Mixture - June 2020

As a self-employed person I do my own performance reviews. I sit myself down every six months to look at the progress I made and to see if I reached the goals that I set. Today I was initially a bit disappointed that I only reached three of the twelve goals that I set for myself at the start of the year. Then I remembered that there was an entire pandemic in those months, preventing me from achieving four of the goals, and that I have been shortlisted for an award, which wasn't on my list of goals at all!

I've been shortlisted in the Opinion category of this year's ABSW Awards for a piece in Undark about inequalities in genetic testing. Genetic databases have more information on white people's DNA, which means that white people automatically get more accurate information back from genetic tests. In a medical setting, that difference can cost lives. My article focused on some of the solutions that people are working on.

It might feel like a very timely piece, but it was published in May 2019 and I started working on it eighteen months ago. Inequalities - in science and elsewhere - are not new or trendy, they've been around for a long time. That they're now getting attention is long overdue.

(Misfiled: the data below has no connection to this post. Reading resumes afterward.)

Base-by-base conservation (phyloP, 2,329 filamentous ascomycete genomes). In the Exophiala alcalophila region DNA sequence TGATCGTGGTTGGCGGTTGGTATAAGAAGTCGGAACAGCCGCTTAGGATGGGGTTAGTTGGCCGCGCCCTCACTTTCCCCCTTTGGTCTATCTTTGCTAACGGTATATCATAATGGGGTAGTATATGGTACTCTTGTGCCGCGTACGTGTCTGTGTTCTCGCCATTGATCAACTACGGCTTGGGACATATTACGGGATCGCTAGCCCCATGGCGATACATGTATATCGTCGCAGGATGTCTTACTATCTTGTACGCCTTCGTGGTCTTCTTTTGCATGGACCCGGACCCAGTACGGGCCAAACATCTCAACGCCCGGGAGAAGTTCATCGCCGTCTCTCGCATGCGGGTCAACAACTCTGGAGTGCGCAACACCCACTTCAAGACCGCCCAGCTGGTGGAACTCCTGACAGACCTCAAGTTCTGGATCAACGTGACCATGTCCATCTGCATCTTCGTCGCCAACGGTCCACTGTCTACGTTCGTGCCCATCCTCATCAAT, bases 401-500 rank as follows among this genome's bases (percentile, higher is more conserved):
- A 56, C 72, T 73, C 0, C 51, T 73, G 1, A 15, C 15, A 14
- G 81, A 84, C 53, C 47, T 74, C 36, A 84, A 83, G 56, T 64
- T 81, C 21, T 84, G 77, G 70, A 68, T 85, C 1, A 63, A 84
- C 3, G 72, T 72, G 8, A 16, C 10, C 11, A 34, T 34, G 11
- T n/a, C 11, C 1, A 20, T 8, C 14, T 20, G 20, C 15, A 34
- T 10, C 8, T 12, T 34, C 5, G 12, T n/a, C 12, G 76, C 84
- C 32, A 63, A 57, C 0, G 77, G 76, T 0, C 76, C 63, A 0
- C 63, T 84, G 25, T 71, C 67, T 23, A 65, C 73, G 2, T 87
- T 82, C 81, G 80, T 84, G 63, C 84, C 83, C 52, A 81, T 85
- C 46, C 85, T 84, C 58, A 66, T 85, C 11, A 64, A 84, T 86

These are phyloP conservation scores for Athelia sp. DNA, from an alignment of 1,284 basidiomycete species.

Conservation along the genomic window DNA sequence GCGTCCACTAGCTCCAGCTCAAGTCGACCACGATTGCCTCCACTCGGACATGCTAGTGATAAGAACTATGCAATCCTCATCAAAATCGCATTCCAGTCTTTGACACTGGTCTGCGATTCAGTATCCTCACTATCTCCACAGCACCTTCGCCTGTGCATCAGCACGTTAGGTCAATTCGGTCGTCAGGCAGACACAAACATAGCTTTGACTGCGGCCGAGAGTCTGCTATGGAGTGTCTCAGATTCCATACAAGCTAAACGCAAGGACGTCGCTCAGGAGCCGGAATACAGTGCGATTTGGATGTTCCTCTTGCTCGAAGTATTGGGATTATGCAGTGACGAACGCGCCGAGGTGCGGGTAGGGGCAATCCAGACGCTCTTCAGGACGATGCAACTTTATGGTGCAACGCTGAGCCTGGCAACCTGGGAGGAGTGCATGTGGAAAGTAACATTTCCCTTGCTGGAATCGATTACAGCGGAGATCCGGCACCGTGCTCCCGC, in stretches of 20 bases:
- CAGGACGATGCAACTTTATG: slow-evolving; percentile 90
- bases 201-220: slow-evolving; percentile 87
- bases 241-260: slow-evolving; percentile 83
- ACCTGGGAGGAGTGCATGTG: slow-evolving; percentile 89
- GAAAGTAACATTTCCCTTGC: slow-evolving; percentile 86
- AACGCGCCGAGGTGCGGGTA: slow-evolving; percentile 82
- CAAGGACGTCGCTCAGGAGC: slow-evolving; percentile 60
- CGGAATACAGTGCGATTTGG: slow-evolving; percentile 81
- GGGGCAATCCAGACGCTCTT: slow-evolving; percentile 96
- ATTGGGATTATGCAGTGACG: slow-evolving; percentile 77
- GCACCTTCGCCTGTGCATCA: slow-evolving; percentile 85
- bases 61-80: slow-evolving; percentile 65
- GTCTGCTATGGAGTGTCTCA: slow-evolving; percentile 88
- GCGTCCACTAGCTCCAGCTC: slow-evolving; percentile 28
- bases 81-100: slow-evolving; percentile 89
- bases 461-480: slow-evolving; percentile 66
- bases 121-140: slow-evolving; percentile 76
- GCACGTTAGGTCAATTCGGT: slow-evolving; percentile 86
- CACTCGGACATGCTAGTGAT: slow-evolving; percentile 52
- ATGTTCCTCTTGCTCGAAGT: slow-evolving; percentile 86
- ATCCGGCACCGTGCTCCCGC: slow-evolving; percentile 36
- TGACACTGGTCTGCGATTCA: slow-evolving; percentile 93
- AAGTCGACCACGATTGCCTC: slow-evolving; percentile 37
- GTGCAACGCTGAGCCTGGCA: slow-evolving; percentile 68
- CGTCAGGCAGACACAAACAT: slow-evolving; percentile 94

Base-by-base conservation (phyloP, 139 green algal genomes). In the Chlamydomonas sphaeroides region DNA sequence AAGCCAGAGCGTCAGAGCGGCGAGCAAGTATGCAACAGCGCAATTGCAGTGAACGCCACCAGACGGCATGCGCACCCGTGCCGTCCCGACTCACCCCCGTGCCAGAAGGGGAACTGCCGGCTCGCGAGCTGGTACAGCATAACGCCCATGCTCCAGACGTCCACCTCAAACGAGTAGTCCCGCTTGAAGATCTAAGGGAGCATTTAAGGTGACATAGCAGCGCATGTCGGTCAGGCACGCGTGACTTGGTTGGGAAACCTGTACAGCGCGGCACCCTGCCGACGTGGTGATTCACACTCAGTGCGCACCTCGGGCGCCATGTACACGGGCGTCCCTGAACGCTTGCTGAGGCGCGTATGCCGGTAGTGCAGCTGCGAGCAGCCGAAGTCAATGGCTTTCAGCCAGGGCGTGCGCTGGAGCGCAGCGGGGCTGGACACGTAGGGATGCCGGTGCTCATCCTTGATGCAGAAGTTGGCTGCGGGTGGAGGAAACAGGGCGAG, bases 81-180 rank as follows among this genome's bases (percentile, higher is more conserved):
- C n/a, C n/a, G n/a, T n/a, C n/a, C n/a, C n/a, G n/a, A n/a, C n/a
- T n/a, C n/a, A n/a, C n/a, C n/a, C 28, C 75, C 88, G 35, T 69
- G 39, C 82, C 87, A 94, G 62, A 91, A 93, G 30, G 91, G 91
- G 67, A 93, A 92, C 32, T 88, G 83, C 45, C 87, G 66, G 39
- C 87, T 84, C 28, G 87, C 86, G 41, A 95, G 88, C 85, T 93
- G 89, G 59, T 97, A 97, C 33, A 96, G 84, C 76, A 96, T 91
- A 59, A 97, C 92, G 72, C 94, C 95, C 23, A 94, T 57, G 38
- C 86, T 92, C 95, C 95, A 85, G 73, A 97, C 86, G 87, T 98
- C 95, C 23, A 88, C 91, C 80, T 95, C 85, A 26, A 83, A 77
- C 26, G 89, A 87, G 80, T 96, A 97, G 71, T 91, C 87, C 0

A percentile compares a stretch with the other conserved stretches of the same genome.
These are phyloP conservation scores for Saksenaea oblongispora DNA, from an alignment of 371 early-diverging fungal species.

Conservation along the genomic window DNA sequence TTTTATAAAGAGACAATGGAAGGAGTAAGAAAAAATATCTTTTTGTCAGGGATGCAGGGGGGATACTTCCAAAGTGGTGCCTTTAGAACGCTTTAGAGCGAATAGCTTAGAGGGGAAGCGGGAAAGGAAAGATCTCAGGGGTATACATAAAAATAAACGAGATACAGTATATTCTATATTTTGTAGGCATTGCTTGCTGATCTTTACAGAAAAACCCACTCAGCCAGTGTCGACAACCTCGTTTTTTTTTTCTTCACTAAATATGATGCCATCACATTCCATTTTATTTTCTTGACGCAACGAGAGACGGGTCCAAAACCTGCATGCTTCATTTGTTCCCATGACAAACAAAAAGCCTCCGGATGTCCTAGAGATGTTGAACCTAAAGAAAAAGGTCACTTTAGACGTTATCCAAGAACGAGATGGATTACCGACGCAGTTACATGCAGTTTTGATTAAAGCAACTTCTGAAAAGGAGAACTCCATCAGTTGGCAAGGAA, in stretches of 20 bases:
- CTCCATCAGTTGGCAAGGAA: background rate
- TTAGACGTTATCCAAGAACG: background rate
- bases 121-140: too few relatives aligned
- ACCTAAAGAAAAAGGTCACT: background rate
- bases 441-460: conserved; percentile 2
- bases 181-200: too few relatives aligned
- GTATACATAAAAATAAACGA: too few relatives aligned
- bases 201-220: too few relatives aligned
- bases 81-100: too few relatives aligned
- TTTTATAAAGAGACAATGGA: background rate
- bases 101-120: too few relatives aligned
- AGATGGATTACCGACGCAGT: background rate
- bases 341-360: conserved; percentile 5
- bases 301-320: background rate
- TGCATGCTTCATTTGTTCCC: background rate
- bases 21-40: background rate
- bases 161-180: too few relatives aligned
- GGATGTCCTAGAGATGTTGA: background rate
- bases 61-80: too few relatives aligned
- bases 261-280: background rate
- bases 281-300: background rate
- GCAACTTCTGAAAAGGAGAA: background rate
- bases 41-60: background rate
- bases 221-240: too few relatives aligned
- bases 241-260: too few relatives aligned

Recent things I wrote

Forbes.com - Why evidence for the effect of art on health is especially relevant during a pandemic
A seven-month old WHO report summarizing evidence for the effect of the arts on health and well-being might hold some useful suggestions for involving artists in Covid-19 health messaging.

Neste - Our relationship with plastics will change – first gradually, then suddenly
Asbestos, lead, radium, and CFCs all used to be desirable modern products at one point in time. Now we know the dangers and don't want anything to do with them. Is the same thing happening with plastics, and if so, how far are we on this journey?
This is a commercial piece I wrote for Neste (not to be confused with Nestlé!), a company that is finding new solutions to reduce plastic waste.

Forbes.com - Munch’s “The Scream” is losing its yellow paint due to humidity
Scientists have discovered how to best preserve Edvard Munch's 1910 painting "The Scream". To prevent cadmium yellow paint from flaking and discoloring, the painting needs to be kept in low moisture conditions.

Book recommendation

The Immortal Life of Henrietta Lacks
Rebecca Skloot

This is the story of a woman whose tumour cells live on in research labs around the world, and about the events and practices that led to her cells being used without her family's consent or knowledge. It's a book about racism and science.

Interesting things